Nature vs. Nurture in Adoption
Before I had kids, I was a nurturist all the way. I believed that the environment I created for my children would determine how they “turned out”. Oh sure, I would have acknowledged that there might be variations, but I figured these would be variations on the same theme. Since I was going to be the perfect mother, I would, of course, create the perfect environment for child rearing.
Our home would be an intellectual and artistic haven– stimulating, but not over the top. I would involve my well behaved progeny in carefully selected intellectual, athletic, and artistic endeavors, while leaving plenty of unstructured time for them to ponder the fate of dandelion puffs. I would fill our house with books, educational toys (made of wood—very expensive wood I might add), and nutritious food. Oh sure, I’d indulge them occasionally with some cheap, plastic, easily broken, mind rotting toy and a box or two of Fifth Avenue hyped, sugar laden cereal to keep them from feeling deprived when they compared notes with their friends, but since they would only watch the occasional PBS TV show, they would be protected from the dirty touch of advertising and would be more than satisfied by mom-approved toys and cereals. Yes sir, I was a nurturist all the way because I so wanted to believe that I was in control.
Now that I’m in the uncontrolled midst of parenting four very very different kids, I realize that control is an illusion, and I’m not sure where I stand on the nature vs. nurture debate. My family is a mix of children by birth and adoption spread out over ten years and raised in the same house by the same parents. The nurture argument would say my kids would be similar since their environment was similar. The nature argument would say that my biologically related kids would be more alike than the adopted child. Neither of these arguments is correct in my family. I think that may be why I am so fascinated with the nature vs. nurture argument.
An advantage of hosting a radio show is that I get to schedule and talk with the top experts in the subjects I find fascinating, and I’ve loved both of the shows we’ve done on the relative influences of biology and environment. I’m intrigued by the “famous” twin studies, so on one show (Nature, Nurture, Genetics, and Environment) our guests were the directors of two of the leading longitudinal twin studies in the US. The guests on the other show (Is Genetics or the Environment Most Important in Determining Who Our Kids Will Be?) represented two of the leading adoption studies in the US and also were both involved in twin research, as well. I was like a middle school girl with a crush on both shows.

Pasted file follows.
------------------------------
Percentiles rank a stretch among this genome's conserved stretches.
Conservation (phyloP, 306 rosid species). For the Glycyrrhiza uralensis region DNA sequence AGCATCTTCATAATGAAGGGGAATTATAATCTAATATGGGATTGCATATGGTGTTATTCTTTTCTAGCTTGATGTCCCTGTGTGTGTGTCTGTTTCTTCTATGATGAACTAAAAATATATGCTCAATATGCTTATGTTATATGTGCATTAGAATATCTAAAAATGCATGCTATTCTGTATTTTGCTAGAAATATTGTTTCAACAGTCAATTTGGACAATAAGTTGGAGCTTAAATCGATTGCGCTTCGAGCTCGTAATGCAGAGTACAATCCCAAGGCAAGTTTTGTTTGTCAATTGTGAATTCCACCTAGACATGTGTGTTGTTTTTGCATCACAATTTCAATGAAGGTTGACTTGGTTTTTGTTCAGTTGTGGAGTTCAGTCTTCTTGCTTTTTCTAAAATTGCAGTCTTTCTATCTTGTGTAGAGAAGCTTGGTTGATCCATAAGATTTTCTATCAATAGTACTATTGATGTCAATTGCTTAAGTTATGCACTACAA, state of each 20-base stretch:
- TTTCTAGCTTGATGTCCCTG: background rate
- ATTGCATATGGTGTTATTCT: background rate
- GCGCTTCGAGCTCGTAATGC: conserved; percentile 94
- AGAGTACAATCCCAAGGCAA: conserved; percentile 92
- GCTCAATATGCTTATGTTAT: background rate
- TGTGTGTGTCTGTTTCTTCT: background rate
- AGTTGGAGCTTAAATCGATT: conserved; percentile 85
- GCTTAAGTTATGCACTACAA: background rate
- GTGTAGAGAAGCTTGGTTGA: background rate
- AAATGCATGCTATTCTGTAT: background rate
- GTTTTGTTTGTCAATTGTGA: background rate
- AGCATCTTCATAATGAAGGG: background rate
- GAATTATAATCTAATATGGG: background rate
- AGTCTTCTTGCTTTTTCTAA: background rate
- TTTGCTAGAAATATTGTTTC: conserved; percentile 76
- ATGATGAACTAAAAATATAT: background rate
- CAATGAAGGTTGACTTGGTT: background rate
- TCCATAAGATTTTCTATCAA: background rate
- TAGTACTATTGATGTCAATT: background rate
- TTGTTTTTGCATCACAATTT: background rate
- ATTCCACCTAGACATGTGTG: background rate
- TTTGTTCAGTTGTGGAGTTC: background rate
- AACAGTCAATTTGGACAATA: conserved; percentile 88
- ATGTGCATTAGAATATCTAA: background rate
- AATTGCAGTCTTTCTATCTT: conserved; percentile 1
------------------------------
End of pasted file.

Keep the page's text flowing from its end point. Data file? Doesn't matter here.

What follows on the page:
Research findings on the influence of genetics and environment are fascinating. Eerie similarities between identical twins reared apart exist, but their research doesn’t support a genetic vice grip on how we turn out. Some things, such as physical appearance, ADHD, and obesity appear to be highly controlled by genes. But most other things, such as IQ and personality, have only a moderate genetic connection. And some things, such as social attitudes (I think this means things like liberal vs. conservative, generosity, etc.), job satisfaction, how readily we fall in love, and our sense of humor, seem to be influenced very little by genetics.
Determining the relative influence of genes and environment is particularly hard in real life, in real families, because each child in a family has a unique environment. Although my kids have been raised by the same parents in the same home, their environments have differed since their place in the family, life experiences, talents and personality are different. For example, our eldest was burdened and blessed with three younger siblings throughout most of her life, while our youngest experienced quite different burdens and blessings by having three older siblings. One son is a gifted student, the other struggles. They are spaced out by ten years, so arguably they haven’t really had the same parents since we were different parent when our eldest was born than we were ten years later when our youngest arrived. Also, as one of the experts pointed out, each child changes their environment and our parenting by being who they are.
Four kids and more than a few years later, I’m far less certain of most things in life and all things in parenting. I quickly figured out that I wasn’t cut out to be a nurturist, since that put way too much pressure on me and drained the fun right out of parenting. Jumping ship to the naturist side had some appeal since I wouldn’t be held responsible if my children’s fate was predetermined by the arbitrary mixing of DNA. This was reassuring since I was far from the perfect parent. (I had an inkling of this my first week of parenthood, when I decided that baths were too traumatic for us both, and since we wiped her bottom and face regularly, they were unnecessary.) Despite the allure of passing the buck to the genetic whims of nature, however, I couldn’t ignore the similarities in my kids—both by birth and adoption—that seemed to have an environmental connection.
Right now in my parenting journey I have replaced “versus” with “and” in the nature vs. nurture debate. It seems to me that we are all a product of both our genes and our environment, and that we have a great deal of control over our environment. I recently read a quote by a psychologist that researched in this field. When asked if nature or nurture contributed more to a personality, he responded, “Which contributes more to the area of a rectangle, its length or its width?” This is strangely reassuring to me now.Image credit: Road Fun
Sign up for our newsletter to have the latest and greatest adoption and infertility resources delivered to your inbox weekly.